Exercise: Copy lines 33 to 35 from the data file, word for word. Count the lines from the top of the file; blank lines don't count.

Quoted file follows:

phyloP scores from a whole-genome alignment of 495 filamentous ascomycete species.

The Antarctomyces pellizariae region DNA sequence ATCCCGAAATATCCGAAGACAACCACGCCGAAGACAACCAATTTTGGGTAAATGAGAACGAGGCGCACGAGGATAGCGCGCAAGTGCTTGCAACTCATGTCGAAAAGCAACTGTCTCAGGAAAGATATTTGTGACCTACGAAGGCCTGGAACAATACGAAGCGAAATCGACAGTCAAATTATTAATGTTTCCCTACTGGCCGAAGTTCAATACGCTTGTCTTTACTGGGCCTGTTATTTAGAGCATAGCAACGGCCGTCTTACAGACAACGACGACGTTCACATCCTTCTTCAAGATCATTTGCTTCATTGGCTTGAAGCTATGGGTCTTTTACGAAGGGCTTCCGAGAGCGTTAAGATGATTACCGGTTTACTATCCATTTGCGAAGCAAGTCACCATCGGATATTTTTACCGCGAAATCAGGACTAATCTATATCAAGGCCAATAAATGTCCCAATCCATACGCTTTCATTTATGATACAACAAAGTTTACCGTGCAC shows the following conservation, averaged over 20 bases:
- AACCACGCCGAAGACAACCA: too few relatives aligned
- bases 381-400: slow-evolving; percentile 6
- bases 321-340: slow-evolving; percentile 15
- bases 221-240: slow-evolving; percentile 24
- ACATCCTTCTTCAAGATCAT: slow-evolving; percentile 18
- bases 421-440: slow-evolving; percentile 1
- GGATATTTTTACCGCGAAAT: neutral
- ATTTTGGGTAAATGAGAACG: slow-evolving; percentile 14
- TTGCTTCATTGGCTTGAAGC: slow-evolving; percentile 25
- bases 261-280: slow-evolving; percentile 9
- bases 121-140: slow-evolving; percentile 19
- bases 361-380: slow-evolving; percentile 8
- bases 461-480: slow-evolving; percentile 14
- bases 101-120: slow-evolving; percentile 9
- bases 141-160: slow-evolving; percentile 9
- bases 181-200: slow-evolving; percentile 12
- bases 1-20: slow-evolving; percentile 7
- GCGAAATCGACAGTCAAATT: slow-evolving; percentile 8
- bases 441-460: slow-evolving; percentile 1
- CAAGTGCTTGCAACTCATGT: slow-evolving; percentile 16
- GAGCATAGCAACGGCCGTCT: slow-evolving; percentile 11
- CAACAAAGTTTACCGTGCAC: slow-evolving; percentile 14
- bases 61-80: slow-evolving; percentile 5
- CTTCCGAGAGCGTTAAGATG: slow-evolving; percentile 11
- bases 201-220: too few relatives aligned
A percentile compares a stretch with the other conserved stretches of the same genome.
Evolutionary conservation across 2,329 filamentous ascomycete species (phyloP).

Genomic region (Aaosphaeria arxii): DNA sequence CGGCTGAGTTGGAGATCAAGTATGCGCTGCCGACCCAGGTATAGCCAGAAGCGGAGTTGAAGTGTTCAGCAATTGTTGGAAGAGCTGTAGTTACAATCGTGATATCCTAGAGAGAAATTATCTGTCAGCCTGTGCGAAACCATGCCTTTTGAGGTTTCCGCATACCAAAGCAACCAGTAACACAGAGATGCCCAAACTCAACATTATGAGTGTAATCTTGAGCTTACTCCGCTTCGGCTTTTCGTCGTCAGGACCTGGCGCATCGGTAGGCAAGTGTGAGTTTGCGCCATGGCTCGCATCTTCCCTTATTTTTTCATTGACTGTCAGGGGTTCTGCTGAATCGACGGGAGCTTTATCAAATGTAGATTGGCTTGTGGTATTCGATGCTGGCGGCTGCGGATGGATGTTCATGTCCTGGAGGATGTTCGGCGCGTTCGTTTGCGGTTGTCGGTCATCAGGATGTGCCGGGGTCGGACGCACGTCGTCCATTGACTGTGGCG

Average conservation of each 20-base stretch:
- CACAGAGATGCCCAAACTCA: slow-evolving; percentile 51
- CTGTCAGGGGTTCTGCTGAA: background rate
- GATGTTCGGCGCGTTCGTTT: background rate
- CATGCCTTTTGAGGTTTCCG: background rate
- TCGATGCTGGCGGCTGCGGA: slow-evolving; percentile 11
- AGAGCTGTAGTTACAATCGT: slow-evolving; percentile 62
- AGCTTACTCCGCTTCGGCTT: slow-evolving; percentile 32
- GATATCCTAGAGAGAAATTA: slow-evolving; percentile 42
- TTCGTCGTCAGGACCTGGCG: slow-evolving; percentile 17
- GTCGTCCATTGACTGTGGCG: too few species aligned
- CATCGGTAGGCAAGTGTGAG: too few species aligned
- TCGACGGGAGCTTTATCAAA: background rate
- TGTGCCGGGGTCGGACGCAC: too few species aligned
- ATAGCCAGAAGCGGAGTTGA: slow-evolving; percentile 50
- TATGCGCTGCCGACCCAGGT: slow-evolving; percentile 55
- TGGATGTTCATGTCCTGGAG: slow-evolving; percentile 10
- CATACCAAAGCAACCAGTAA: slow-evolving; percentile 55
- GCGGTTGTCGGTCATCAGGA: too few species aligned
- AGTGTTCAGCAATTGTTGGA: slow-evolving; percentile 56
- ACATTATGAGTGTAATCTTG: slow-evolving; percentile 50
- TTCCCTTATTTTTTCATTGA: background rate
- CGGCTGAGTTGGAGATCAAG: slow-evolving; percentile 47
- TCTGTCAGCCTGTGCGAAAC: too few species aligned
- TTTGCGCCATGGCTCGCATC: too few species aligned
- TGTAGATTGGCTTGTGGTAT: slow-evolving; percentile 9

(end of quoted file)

- CTGTCAGGGGTTCTGCTGAA: background rate
- GATGTTCGGCGCGTTCGTTT: background rate
- CATGCCTTTTGAGGTTTCCG: background rate